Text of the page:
In November 2018, six of the eight tapestries—Elephant, Fontainebleau, Journey, Polish Ambassadors, Tournament, and Whale—were displayed for the first time in North America at the Cleveland Museum of Art.[34][35] It was also the first exhibition of the tapestries since their conservation.[35] The works were hung in gallery with walls of various shapes and heights, similar to how they would have been hung originally.[34] Drawings used to inspire the works and preparatory documents used by the weavers were displayed alongside the tapestries.[36] Full-length portraits of Catherine de' Medici, Henry III, and Christina of Lorraine as well as a number of decorative art objects owned by the Medici family were included in the exhibit as well.[34][35]

See also[edit]

Citations[edit]

  1. ^ a b Strong, Roy, Splendor at Court, pp. 121–167.
  2. ^ Jardine and Brotten, p. 130.
  3. ^ a b c Bertrand & 2006-2007, p. 30.
  4. ^ Bertrand & 2006-2007, p. 35.
  5. ^ Bertrand & 2006-2007, pp. 32-33.
  6. ^ Sutherland 1966, p. 15.
  7. ^ a b c Bertrand & 2006-2007, p. 38.
  8. ^ Bertrand & 2006-2007, p. 40.
  9. ^ Bertrand & 2006-2007, pp. 33, 39.
  10. ^ a b c Bertrand & 2006-2007, p. 39.
  11. ^ Bertrand & 2006-2007, p. 45.
  12. ^ Bertrand & 2006-2007, p. 333.
  13. ^ Bertrand & 2006-2007, p. 42.
  14. ^ a b c Bertrand & 2006-2007, p. 33.
  15. ^ Bertrand & 2006-2007, p. 36.
  16. ^ Bertrand & 2006-2007, pp. 38-39.
  17. ^ Knecht, Catherine de' Medici, p. 241.
  18. ^ For this information, Yates cites the early biography of de Heere by Carel van Mander, one of his pupils. The Valois Tapestries, p. 8.
  19. ^ Yates, The Valois Tapestries, p. 18.
  20. ^ In January 1583, Anjou's depleted and ill-equipped troops were massacred by the citizens of Antwerp. Knecht, Catherine de' Medici, p. 213.
  21. ^ a b Jardine and Brotton, p. 125.
  22. ^ Yates, The Valois Tapestries, p. xx.
  23. ^ a b Knecht, Catherine de' Medici, p. 244.
  24. ^ Jardine and Brotton, p. 240.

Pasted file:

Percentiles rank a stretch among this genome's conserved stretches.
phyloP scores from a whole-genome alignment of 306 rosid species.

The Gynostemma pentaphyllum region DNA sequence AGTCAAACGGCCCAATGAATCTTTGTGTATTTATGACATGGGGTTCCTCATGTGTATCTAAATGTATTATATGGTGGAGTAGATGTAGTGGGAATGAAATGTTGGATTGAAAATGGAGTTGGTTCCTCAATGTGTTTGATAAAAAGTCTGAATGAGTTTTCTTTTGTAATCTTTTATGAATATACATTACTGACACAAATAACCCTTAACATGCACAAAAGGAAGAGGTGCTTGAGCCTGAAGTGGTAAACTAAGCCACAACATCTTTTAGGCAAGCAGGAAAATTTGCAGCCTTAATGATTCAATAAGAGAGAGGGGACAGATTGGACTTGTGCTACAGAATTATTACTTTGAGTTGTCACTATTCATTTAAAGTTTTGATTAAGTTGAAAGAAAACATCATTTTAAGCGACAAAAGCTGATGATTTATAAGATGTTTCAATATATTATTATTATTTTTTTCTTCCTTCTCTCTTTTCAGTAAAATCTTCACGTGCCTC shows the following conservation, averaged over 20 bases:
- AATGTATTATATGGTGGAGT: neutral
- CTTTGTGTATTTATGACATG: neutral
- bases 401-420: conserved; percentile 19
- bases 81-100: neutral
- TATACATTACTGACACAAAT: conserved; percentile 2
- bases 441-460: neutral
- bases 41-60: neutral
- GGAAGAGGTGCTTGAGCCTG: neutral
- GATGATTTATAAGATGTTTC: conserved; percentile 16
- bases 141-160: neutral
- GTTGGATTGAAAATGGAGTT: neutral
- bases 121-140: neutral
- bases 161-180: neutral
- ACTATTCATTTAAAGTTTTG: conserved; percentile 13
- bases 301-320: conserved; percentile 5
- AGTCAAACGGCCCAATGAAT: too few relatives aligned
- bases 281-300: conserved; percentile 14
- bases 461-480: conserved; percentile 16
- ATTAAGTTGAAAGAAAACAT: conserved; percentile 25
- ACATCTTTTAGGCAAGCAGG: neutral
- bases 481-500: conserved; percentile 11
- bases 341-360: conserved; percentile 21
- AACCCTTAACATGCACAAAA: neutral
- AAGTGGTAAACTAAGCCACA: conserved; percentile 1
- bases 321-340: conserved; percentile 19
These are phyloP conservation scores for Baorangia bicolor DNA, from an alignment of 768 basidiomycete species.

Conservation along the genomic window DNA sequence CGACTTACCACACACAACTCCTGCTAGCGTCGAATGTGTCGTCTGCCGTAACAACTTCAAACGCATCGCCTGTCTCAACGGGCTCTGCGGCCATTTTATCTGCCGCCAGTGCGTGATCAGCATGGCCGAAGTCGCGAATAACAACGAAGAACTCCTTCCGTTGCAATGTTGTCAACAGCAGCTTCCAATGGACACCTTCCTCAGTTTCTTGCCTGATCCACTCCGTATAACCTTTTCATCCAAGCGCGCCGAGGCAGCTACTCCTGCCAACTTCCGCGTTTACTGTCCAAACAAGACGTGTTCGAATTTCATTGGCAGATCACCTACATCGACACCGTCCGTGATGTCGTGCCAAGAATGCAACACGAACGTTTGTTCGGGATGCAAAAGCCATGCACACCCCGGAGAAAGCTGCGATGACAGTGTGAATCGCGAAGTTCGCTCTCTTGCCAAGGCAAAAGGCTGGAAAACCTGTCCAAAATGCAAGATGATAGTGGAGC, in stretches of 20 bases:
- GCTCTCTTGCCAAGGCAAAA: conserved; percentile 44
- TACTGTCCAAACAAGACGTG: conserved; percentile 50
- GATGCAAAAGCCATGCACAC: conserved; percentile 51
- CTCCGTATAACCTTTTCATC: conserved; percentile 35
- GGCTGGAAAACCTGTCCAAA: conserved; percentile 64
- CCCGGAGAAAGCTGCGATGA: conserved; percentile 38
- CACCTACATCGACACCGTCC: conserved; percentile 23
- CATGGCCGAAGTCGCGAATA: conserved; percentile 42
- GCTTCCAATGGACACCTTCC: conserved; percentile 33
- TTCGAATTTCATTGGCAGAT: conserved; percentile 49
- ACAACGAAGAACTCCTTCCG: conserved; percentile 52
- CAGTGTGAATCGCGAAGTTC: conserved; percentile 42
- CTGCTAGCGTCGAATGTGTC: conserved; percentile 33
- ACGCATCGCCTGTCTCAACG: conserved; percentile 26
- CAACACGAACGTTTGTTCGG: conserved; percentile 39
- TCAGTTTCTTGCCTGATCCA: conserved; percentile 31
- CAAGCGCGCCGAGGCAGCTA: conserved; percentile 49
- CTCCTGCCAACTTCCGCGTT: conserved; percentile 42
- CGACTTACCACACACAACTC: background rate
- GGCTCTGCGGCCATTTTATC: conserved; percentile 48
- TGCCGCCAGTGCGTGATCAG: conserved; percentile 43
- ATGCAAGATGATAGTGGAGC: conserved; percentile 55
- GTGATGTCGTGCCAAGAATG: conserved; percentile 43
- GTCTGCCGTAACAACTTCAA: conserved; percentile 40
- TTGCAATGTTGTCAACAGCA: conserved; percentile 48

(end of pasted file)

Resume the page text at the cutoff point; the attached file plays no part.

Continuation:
25. ^ Jardine and Brotton, p. 130.
  26. ^ The royal tournament grandstand at Bayonne had been hung with this gold-and-silk tapestry, which illustrated the triumph of Scipio. Brantôme recorded that "the Spanish lords and ladies greatly admired it, never having seen anything like it in the possession of their king". Jardine and Brotton, p. 128.
  27. ^ Knecht, Catherine de' Medici, p. 243.
  28. ^ Yates, The Valois Tapestries, p. 5.
  29. ^ Yates, 51–52.
    Catherine wrote to Charles IX: "I heard it said to your grandfather the King that two things were necessary to live in peace with the French and have them love their King: keep them happy, and busy at some exercise, notably tournaments; for the French are accustomed, if there is no war, to exercise themselves and if they are not made to do so they employ themselves to more dangerous [ends]". Quoted in Jollet, 111.
  30. ^ Frieda, 225.
  31. ^ Knecht, Catherine de' Medici, p. 242.
  32. ^ Knecht, Catherine de' Medici, p. 244; Yates, The Valois Tapestries, pp. xviii, 66.
  33. ^ Yates, The Valois Tapestries, p. 66.
  34. ^ a b c d e Dobrzynski, Judith H. (December 4, 2018). "Renaissance Splendor: Catherine de' Medici's Valois Tapestries. Review: Woven Vistas of Pageantry". The Wall Street Journal. Retrieved January 18, 2019.
  35. ^ a b c d e "Cleveland Museum of Art Debuts Newly Restored Valois Tapestries". Art and Object. November 20, 2018. Retrieved january 18, 2019. Check date values in: |accessdate= (help)
  36. ^ a b Litt, Steven (November 18, 2018). "Propaganda and power pervade Valois renaissance tapestries at Cleveland Museum of Art". The Plain Dealer. Retrieved January 18, 2019.

Bibliography[edit]